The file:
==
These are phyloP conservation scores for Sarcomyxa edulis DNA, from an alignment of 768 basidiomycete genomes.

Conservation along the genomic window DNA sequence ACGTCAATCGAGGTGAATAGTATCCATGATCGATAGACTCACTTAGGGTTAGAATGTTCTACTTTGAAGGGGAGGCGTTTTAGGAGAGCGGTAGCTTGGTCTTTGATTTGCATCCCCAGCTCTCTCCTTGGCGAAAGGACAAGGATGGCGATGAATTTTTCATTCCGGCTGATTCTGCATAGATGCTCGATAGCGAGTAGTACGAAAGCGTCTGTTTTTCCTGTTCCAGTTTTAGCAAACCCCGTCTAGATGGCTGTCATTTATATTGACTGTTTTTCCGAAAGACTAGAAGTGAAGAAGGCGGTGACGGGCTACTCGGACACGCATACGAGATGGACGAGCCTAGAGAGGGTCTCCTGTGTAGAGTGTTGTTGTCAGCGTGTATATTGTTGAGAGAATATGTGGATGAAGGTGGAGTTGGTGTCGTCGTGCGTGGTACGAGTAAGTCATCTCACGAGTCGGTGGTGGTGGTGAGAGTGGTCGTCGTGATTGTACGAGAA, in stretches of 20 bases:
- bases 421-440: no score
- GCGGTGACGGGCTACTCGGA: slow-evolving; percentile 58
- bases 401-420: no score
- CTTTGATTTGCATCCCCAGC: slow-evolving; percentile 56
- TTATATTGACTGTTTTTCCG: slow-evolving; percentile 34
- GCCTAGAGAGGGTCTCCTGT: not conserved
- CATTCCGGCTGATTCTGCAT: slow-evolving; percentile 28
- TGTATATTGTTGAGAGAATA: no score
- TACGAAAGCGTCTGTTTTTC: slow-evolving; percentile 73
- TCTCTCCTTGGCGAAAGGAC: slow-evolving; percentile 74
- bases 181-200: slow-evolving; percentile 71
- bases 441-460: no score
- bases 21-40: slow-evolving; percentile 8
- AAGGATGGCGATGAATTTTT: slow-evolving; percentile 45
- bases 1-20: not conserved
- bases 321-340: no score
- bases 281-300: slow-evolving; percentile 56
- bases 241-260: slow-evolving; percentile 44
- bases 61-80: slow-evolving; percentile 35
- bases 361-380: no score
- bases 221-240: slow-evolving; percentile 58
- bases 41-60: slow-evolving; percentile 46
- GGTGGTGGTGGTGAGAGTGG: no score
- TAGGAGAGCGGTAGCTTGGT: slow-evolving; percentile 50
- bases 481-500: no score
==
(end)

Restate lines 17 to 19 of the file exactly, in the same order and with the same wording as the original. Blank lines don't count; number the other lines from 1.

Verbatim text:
- bases 1-20: not conserved
- bases 321-340: no score
- bases 281-300: slow-evolving; percentile 56